The Trump administration announced a proposal on Thursday to reverse Obama-era rules on methane emissions, the greenhouse gas that’s been linked to climate change, from the oil-and-gas industry — a multi-million dollar boon to the energy companies.
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Under the plan, widely released Thursday, the Environmental Protection Agency would no longer require the industry to install technologies that monitor, limit and repair methane leaks from pipelines and storage facilities.
The new rule, which would loosen the requirement for the industry to install technologies limiting leaks, marks the latest attempt by President Trump to roll back Obama-era emissions regulations on oil and gas industries. It would also eliminate legals limits for methane emissions from industry sites.
The oil and gas industry is the biggest contributor of methane emissions in the country, accounting for almost one-third in 2016. According to the Environmental Defense Fund, if methane leaks into the air before being used, it absorbs the sun’s heat, warming the atmosphere. In the first two decades after its release, methane is 84 times more potent than carbon dioxide.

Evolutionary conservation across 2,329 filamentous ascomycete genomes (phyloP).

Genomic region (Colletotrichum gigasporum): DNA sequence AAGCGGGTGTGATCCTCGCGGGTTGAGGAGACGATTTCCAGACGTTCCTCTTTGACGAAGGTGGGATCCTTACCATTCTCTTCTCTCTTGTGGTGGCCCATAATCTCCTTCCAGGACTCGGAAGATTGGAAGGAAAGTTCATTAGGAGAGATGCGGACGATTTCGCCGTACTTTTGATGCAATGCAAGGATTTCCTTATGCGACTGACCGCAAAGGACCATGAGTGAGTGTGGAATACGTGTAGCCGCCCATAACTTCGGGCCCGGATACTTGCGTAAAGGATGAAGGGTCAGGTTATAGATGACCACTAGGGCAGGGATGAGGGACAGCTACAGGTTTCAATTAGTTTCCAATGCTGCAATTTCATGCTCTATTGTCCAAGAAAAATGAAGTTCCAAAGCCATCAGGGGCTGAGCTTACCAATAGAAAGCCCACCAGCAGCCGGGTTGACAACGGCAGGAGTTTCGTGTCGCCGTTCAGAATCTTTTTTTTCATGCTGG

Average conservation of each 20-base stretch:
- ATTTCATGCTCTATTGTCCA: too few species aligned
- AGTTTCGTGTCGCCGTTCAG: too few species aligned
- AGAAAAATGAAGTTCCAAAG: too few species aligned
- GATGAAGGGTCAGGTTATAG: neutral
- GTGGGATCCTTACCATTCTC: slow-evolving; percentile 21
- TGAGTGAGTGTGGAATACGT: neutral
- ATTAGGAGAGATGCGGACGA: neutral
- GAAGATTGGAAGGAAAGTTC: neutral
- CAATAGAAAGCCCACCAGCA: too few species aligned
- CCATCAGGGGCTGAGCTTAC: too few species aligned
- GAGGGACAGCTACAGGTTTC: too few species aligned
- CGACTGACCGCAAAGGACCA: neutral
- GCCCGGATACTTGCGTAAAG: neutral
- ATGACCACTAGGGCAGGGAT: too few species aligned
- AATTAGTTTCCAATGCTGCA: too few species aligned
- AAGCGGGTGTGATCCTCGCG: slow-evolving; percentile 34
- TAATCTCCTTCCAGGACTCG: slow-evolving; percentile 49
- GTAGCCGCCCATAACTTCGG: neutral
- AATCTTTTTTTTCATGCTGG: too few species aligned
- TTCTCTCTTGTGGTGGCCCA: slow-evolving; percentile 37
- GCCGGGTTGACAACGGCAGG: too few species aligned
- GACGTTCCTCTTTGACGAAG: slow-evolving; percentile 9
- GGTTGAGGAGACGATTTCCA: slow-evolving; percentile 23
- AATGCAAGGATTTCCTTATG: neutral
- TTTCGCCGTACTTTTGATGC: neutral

“EPA’s proposal delivers on President Trump’s executive order and removes unnecessary and duplicative regulatory burdens from the oil and gas industry,” EPA Administrator Andrew Wheeler said in a statement. “The Trump administration recognizes that methane is valuable, and the industry has an incentive to minimize leaks and maximize its use.”
But several major gas companies, including ExxonMobil, Shell and BP, actually oppose the move, stressing the need to reduce methane emissions in the atmosphere.
Similarly, four of the world’s biggest automakers sidestepped the Trump administration at the end of July, signing a deal with California to raise standards governing gas mileage and emissions instead of backing the White House’s plan to roll back Obama-era fuel efficiency rules.
In 2017, the EPA tried to suspend the regulation on methane; however, a federal appeals court blocked the move.